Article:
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Author Notes:

A. Klin: +1 404 785 5762. ami.klin@emory.edu

We wish to thank the families and children for their time and participation in our various studies reviewed here.

We also wish to thank Jessica Jones, Andrea Trubanova, Jeremy Borjon, Jenn Moriuchi, Kate Rice, Jessie Northrup, Laura Edwards, Jennings Xu, Anna Krasno, Casey Zampella, Kelley Knoch, David Lin, Katelin Carr, and Amanda Blank for their assistance in data collection and analysis; Peter Lewis, Jose Paredes, Philip Gorrindo, and Marilyn Ackermann for assistance in designing and building lab hardware and software; Gordon Ramsay and Courtney McCracken for discussions of data analysis and statistics; Irene Zilber, Amy Margolis, Daniela Blum, Martha Dye, Deanna Simeone, Amanda Smith, and Kerry O'Loughlin for project supervision, coordination, and data collection; Tammy Babitz for administrative support; and Kasia Chawarska, Celine Saulnier, Suzanne Macari, Rhea Paul, Amy Carney, Tina Goldsmith, Amanda Steiner, Grace Gengoux, Diane Goudreau, Erin Loring, James McGrath, and Abha Gupta for their contributions to the clinical characterization of the samples; and Chris Gunter for editing the manuscript.


Research Funding:

This work was supported by grants from the Simons Foundation and the National Institute of Mental Health (R01 MH083727; P50-MH100029).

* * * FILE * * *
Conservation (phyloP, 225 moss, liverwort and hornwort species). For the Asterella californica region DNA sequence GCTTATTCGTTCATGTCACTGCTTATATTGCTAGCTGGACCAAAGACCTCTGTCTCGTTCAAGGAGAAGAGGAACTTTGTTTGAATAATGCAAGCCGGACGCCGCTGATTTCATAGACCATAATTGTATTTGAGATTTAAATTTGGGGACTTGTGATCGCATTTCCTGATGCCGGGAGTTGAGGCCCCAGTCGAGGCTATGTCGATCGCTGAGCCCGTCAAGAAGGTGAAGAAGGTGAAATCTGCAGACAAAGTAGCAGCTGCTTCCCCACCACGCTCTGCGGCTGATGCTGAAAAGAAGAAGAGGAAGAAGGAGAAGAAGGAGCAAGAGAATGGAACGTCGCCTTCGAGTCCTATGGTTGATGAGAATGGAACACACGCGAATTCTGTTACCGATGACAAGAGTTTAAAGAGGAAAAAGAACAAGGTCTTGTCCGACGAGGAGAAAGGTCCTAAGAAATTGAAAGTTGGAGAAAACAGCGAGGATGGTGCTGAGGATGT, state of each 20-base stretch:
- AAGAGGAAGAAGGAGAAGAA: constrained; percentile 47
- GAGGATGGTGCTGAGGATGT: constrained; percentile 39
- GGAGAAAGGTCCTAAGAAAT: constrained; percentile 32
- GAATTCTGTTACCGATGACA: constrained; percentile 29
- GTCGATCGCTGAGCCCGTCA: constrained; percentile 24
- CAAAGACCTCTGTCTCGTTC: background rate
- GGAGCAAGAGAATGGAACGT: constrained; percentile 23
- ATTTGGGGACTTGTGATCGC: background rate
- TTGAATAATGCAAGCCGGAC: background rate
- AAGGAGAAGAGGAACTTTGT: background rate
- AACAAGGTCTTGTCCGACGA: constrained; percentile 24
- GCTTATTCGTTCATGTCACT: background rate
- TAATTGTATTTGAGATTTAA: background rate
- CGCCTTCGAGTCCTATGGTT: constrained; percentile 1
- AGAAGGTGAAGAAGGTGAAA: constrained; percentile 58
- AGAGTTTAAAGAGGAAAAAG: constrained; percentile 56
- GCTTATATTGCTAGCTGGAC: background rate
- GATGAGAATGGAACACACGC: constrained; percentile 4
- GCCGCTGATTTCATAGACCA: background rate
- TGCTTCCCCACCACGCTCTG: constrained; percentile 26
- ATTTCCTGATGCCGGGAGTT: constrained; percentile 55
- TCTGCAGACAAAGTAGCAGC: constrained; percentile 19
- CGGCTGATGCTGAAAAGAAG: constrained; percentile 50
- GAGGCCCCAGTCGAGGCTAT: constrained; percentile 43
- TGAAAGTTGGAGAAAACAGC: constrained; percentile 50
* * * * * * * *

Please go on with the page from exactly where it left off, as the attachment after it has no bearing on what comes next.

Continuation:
Additional support was provided by the Marcus Foundation; the J.B. Whitehead Foundation; and the Georgia Research Alliance.


  • Science & Technology
  • Life Sciences & Biomedicine
  • Behavioral Sciences
  • Neurosciences
  • Neurosciences & Neurology
  • Autism
  • Autism spectrum disorders
  • Social visual engagement
  • Biological motion
  • Eye fixation
  • Infancy
  • Prodromal
  • Pathogenesis
  • Visual imprinting
  • Epigenetics

Social visual engagement in infants and toddlers with autism: Early developmental transitions and a model of pathogenesis


Journal Title:

Neuroscience and Biobehavioral Reviews


Volume 50


, Pages 189-203

Type of Work:

Article | Post-print: After Peer Review


Efforts to determine and understand the causes of autism are currently hampered by a large disconnect between recent molecular genetics findings that are associated with the condition and the core behavioral symptoms that define the condition. In this perspective piece, we propose a systems biology framework to bridge that gap between genes and symptoms. The framework focuses on basic mechanisms of socialization that are highly-conserved in evolution and are early-emerging in development. By conceiving of these basic mechanisms of socialization as quantitative endophenotypes, we hope to connect genes and behavior in autism through integrative studies of neurodevelopmental, behavioral, and epigenetic changes. These changes both lead to and are led by the accomplishment of specific social adaptive tasks in a typical infant's life. However, based on recent research that indicates that infants later diagnosed with autism fail to accomplish at least some of these tasks, we suggest that a narrow developmental period, spanning critical transitions from reflexive, subcortically-controlled visual behavior to interactional, cortically-controlled and social visual behavior be prioritized for future study. Mapping epigenetic, neural, and behavioral changes that both drive and are driven by these early transitions may shed a bright light on the pathogenesis of autism.

Copyright information:

© 2014 Elsevier Ltd.All rights reserved

This is an Open Access work distributed under the terms of the Creative Commons Attribution-NonCommercial-NoDerivatives 4.0 International License (http://creativecommons.org/licenses/by-nc-nd/4.0/).

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